We pray the same for you, that you and those you love would open their hearts to God, and allow Him to give you joy and peace that surpasses all understanding.

Please continue to pray for us, we are still dealing with a situation we cannot yet freely share about, but we know that God is in control, and the local churches here, and our new friends have been a great help to us.  We know that everything will work out in God's perfect timing.

Have a merry Christmas, and a blessed New Year!



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Hello, friends!
Thank you for being on this journey with us!  We so appreciate your prayers, emails, comments, and any other way you may reach out.  It is encouraging to know that there are so many people lifting us up before God.  We also pray for you, that God would bless each and every one of you, that He would give you peace and that you would know His love in a tangible way.

We have had a whirlwind of a couple months, and wanted to give you all an update, as we have settled into our regular routine a little better.

Last week was Fall break here in Slovenia, which means that everyone leaves town, and most everything is closed.  We decided to take that opportunity, and we planned a couple-day prayer retreat for our family.  We know the power there is in being covered in prayer, and wanted that to be one of our first and main focuses.  We made an effort to "hit" some of the major Slovenian national symbols, as we prayed for our new home.

1. Mount Triglav


Triglav is THE national symbol.  It is featured in their national crest, numerous businesses are named after it, and it has been said that you are not a true Slovene if you haven't climbed it.  (Dan is working on that.)  We actually went up to Mount Vogel across the way to get a good view of it.  Here we prayed that in the same way that you have to look up to see the mountain, people would raise their eyes to the Lord, and be filled with wonder of Him.


2. Lake Bohinj


Lake Bohinj is the largest lake in Slovenia.  It was absolutely beautiful and tranquil.  Here, we prayed for the peace of the Lord to come into the lives of our new friends.  That whatever their worries are, that they would be able to cast them onto their Heavenly Father.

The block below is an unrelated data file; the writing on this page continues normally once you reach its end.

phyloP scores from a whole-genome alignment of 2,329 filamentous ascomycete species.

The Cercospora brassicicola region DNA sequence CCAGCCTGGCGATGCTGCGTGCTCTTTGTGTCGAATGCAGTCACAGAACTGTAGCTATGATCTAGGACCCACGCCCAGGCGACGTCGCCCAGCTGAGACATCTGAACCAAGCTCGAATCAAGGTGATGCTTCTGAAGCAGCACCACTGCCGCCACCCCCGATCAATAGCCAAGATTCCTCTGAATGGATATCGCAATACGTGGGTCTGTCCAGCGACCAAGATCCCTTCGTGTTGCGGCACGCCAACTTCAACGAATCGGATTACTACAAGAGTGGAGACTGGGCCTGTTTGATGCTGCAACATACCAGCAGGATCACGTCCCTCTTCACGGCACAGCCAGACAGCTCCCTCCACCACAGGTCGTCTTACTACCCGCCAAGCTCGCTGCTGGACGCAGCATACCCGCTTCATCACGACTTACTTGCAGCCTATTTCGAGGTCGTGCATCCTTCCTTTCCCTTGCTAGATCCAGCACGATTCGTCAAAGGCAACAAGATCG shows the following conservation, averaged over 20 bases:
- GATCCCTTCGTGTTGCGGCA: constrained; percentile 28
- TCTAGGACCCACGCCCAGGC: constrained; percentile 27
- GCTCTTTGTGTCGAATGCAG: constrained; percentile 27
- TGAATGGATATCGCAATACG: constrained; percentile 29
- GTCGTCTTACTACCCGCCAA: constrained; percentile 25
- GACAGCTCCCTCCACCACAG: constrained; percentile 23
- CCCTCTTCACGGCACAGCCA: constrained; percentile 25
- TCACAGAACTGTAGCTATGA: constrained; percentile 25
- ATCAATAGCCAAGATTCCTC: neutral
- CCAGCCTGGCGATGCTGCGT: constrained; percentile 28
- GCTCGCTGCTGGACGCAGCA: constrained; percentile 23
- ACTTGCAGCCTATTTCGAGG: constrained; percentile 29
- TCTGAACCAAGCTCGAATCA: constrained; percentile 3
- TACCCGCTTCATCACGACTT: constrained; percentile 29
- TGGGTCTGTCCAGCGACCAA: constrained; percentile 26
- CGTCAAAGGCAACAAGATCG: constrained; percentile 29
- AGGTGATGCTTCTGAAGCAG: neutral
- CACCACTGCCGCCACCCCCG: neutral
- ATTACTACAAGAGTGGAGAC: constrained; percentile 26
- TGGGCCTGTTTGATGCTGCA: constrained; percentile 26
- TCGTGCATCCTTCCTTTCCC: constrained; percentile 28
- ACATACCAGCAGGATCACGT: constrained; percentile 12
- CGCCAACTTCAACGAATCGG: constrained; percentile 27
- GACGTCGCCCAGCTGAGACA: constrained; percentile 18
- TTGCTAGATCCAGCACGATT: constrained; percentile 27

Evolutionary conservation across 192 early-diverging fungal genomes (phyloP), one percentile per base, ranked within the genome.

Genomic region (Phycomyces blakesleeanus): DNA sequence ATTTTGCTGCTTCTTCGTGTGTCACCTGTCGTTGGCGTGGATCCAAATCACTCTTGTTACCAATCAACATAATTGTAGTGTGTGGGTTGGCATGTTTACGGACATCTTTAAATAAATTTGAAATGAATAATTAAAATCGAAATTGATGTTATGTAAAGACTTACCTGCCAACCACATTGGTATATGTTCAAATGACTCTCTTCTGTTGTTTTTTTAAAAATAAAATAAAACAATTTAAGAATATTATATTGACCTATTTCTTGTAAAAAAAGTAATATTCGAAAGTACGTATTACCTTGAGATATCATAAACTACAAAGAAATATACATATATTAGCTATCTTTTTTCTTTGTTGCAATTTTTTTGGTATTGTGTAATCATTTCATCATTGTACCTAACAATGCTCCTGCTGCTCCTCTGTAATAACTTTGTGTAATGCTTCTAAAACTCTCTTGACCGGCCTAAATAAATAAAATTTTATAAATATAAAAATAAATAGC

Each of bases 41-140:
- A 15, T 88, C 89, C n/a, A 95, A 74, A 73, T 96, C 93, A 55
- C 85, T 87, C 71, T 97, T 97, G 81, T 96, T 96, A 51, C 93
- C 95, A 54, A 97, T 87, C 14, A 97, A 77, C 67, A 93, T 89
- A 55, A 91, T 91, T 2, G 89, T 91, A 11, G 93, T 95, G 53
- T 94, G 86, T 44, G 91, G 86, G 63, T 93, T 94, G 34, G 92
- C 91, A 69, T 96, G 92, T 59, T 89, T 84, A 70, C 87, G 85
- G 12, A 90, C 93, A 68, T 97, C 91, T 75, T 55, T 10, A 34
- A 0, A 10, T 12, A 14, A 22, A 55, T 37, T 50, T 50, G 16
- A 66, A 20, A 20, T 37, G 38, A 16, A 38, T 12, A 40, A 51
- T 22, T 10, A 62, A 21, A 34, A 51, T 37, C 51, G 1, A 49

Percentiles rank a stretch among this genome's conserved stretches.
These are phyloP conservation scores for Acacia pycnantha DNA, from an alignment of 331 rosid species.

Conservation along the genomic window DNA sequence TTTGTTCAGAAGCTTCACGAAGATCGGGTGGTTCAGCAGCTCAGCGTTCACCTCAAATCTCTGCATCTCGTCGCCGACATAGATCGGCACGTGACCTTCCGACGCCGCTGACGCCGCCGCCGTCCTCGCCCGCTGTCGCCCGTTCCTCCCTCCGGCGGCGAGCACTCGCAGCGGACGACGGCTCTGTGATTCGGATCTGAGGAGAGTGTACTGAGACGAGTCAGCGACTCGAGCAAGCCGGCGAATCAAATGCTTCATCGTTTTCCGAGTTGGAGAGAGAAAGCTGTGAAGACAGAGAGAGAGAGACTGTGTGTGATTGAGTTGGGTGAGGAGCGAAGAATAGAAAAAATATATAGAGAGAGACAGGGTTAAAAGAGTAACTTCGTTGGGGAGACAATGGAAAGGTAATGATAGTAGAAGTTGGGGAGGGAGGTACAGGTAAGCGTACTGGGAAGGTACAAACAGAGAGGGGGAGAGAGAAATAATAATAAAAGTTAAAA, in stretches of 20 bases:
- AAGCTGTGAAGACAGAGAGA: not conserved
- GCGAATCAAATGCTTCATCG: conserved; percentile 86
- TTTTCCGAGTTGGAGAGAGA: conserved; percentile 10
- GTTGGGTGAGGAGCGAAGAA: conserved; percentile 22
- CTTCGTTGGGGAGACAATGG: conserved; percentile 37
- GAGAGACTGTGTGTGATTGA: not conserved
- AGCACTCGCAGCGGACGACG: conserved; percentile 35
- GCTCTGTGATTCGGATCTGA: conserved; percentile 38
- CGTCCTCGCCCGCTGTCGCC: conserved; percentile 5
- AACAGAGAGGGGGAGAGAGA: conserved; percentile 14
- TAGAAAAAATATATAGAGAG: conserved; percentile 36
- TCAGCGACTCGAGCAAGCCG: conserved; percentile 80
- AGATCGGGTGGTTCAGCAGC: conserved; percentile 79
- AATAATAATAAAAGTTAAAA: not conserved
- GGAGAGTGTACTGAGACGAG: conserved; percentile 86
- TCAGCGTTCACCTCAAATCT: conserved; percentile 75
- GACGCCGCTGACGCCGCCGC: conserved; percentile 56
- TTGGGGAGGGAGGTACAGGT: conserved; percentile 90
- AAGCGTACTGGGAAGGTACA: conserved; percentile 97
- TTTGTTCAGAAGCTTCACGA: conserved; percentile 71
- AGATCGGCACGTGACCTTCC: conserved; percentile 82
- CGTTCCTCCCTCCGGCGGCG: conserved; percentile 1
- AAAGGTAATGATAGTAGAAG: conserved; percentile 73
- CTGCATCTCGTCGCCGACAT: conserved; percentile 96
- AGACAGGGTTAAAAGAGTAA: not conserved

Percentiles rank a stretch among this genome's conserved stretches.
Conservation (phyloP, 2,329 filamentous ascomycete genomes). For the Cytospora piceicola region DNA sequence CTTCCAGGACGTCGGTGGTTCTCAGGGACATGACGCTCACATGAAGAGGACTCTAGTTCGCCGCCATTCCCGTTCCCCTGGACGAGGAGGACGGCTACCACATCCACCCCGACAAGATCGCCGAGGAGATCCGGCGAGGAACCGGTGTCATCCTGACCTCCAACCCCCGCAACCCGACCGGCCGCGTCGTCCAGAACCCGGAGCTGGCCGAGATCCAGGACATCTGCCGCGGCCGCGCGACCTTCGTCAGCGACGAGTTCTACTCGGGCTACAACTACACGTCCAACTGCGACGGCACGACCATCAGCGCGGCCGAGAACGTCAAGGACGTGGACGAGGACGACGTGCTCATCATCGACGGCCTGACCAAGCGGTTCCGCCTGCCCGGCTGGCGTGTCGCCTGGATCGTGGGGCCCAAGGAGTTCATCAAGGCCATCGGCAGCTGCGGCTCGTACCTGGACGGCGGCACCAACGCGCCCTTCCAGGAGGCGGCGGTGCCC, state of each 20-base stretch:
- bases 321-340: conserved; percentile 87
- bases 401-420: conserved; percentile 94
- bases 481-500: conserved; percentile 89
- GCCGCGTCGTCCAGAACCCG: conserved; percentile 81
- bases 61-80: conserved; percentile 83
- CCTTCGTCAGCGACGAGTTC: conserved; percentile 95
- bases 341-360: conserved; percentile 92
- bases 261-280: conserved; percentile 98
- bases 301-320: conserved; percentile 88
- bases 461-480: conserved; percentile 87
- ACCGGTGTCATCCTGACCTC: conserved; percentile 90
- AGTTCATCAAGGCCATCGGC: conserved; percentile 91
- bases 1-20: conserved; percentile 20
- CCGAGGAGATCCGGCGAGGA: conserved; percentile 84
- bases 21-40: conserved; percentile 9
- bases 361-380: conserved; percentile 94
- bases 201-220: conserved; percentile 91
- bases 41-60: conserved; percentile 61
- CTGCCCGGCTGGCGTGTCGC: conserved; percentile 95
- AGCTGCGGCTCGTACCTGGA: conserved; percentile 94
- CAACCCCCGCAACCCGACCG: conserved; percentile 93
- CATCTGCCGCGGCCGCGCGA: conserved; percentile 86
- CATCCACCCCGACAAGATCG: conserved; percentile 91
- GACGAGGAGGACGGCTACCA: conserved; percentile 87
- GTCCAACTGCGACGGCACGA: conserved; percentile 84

3. The Church of The Holy Spirit



This church was amazing.  It was built during the I World War by Austro-Hungarian soldiers, as an homage to their fallen brothers in arms.  They dedicated it to the Holy Spirit.  The only way to get to it, is via a 30-minute hike - wow, what an image!  While we were here, Aidan thanked Jesus for his new Slovenian friends, and we also prayed that the Holy Spirit would sweep into this nation, and that He wouldn't be hard to reach, out of the way, and a hassle to get to - rather that they would see Him as the Helper Jesus says He is.


4. The Soča River

 

The mesmerizing emerald blue-green of this river is indescribable.  It is another main national symbols - it's also on the national crest, as well as the subject of art, poems and songs.  We drove along this river, stopping occasionally to enjoy the beauty of it, and also to pray that the hope of Jesus would rush into this country, much in the same way as the Soča does.  What a powerful force water is - it cuts through rock, forms the land - and yet how much more powerful is hope in Jesus Christ!

We were so thankful to have some quiet, reflective and prayerful time together as a family before this busy season.

As important as prayer is, we also know we can do nothing to engage the people of Slovenia, unless we are able to reach them in their own language.  With that in mind, this week we ALL started school.


1. Language School
Dan and Abigail started language school this week.  We meet with our language tutor, Melita 3 times a week.  She is patient, very knowledgeable, and a great teacher.  We've already learned a lot!  One of our favorite phrases is "taco-taco", which means "so-so".  It's interesting being back to doing homework, and using parts of our brains we haven't used in a while, and we're really enjoying it!

 



2. Aidan in Vrtec

Our son started at vrtec, the Slovenian equivalent of preschool, although they translate it to kindergarten here. Please keep him in your prayers - everything at school is in Slovene.  His teachers seem very nice and patient.  We know he will make great friends, and that the Lord is with him wherever he goes, but it is also a little scary to leave him in a situation where none of us are really quite sure what's going on, haha! 



As always, we are so thankful for you.  We love our new home, friends and neighbors.  Thank you for making it possible for us to reach them.  Please continue to pray for us, as we settle into our new normal.